EME 807
Technologies for Sustainability Systems

11.2 Role of Community and Social Networking

Social networks, both inter-personal and virtual, are known to have a strong influence on people's life, behavior, and choices. This influence can take any direction, negative or positive, conservative or destructive, depending on the network dynamics and trends. Lately, significant attention has been paid to the opportunities related to the promotion of sustainable behaviors through social networks.

As was shown by some community models (Xu et al., 2012), physical and social networks within which residents are connected and influence one another via certain relationships tend to foster notable savings in community energy consumption. Interestingly, the interpersonal closeness between members in the community, identified as a place-affiliated network, was found to create leverage for encouraging energy conservation behavior. Based on this study, the primary spheres of the community network include integrated buildings, occupant social networks, and surrounding neighborhood facilities. The integrated energy efficient building infrastructure is shown to have the potential for 2.3-22.3% energy savings; however, a social network is noted as an even more powerful factor, resulting in additional 11.7-31.1% of energy savings, when energy awareness is promoted through the interpersonal relationships (Xu et al., 2012). Social encouragement is seen as a more cost-effective way to energy conservation than physical upgrades and renovations. The residents are seen to be motivated to conserve energy when they are aware if their neighbors and friends are changing in similar ways. The third sphere of the community network - surrounding neighborhood facilities - are shown to promote social networking and its benefits. These facilities provide additional channels for people to communicate, and also provide physical grounds for shared monitoring systems and shared appliances and services.

Similarly, the social networks may play an important role in the diffusion of innovative technologies. Diffusion of Innovation is a theory describing patterns of technology adoption to society and predicting whether a particular innovation can be successful or not (Rogers, 2003; Kautz, 1999). The theory emphasizes the process of communicating an innovation through various channels in a social system. The four key elements that influence the spread of a new technology or idea are (i) innovation, (ii) communication channels, (iii) time, and (iv) social system (Rogers, 2003). Rogers also identifies five main steps in the innovation adoption process; those steps are: awareness, interest, evaluation, trial, and adoption. Theoretical timeline of technology adoption is illustrated in Figure 11.1.

see caption. Blue line is a bell curve; yellow line increases and stabilizes at 100% market shares
Figure 11.1. Dynamics of technology adoption according to the Diffusion of Innovation theory. The blue curve shows the gradual adoption of a new technology in % shares by different groups of people. Yellow curve shows the technology market share, which is eventually saturated.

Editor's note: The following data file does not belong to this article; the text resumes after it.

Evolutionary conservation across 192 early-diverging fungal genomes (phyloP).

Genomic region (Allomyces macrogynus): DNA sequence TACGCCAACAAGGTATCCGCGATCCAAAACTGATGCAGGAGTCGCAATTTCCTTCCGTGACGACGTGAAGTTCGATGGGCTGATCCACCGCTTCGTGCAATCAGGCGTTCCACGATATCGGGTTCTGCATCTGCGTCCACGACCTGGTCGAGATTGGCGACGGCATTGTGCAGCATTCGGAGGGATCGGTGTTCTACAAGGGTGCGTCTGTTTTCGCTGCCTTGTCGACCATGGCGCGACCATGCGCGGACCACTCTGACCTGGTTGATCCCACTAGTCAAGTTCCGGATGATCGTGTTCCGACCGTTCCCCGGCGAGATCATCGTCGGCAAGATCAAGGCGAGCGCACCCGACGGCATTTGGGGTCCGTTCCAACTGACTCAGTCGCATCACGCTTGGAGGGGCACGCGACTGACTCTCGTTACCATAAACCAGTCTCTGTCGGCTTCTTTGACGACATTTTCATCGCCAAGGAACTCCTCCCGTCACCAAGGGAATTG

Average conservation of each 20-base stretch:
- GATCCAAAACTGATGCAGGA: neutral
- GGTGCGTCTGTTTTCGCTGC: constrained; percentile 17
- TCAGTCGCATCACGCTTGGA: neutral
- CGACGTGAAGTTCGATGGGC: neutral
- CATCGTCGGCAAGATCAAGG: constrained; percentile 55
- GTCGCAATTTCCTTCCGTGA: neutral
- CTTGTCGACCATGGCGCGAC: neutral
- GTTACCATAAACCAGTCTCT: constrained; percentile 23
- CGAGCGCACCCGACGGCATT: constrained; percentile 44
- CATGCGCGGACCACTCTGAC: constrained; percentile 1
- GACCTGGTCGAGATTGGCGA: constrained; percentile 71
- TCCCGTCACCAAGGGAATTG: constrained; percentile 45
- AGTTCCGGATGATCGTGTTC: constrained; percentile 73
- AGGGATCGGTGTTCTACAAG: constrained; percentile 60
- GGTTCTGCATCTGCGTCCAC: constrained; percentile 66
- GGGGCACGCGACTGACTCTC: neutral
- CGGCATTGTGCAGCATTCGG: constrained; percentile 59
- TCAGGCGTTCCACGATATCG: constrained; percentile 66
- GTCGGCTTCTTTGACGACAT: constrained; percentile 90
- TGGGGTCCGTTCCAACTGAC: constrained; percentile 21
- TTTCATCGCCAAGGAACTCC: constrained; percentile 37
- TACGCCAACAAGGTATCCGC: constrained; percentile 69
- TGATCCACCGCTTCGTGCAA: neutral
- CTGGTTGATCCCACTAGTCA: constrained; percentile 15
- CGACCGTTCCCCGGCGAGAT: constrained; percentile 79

Credit: Based on Rogers, E. (1962) Diffusion of innovations. Free Press, London, NY, USA. Licensed under Public domain via Wikimedia Commons

The Diffusion of Innovation theory puts the importance of the social networks and interpersonal channels above the mass media when it comes to adoption decisions, emphasizing several key agents  - opinion leaders, electronic communications, social and organizational hierarchies  - as triggers for change. There is an observation that people often evaluate a new idea based on the subjective recommendation by someone like themselves, who has evaluated and adopted that idea previously (Simpson, 2005).

The following article is a case study exploring the role of social involvement in the adoption of ideas of technology and sustainability. It provides an example of an application of the Diffusion of Innovation theory to rural communities in Australia.

Reading Assignment

  • Journal article: Simpson, L., Community informatics and sustainability: Why social capital matters, J. Community Informatics, 1(2) (2005).

    Here are several interesting questions to focus on in this reading:
    • Not all members of social networks are regarded to be equal. There is a hierarchy, which sets apart influential leaders who can champion or reject the innovation and lead trends by example.
    • Although transferable between different cultures and communities, innovations need to be connected to the local values, thus acquiring a special place and meaning.
    • Critical mass of potential adopters needs to be reached before the rate of diffusion is accelerated, and the innovation becomes widely adopted in the community. This critical mass is estimated at ~10-25% and includes individuals classified as innovators and early adopters in Figure 11-1.
    • Timeline for technology adoption (X-axis in Figure 11-1) is different for different cases of technology  adoption and depends on the type of community and technology itself. What characteristics of technology do you think shorten or prolong the time of adoption?
    • The time of diffusion of innovation is central to the sustainability analysis because it determines the delays in feedback loops in a sustainability system. Thus, identifying the factors that affect the technology adoption timeline can be directly connected to the dynamics of the sustainable society development. This issue is discussed further in Section 11.3.

Supplemental Reading

  • Book: Rogers, E.M., Diffusion of Innovations, 5th Edition, Science, 576 p. (2003).
  • Web: Wikipedia, Diffusion of Innovations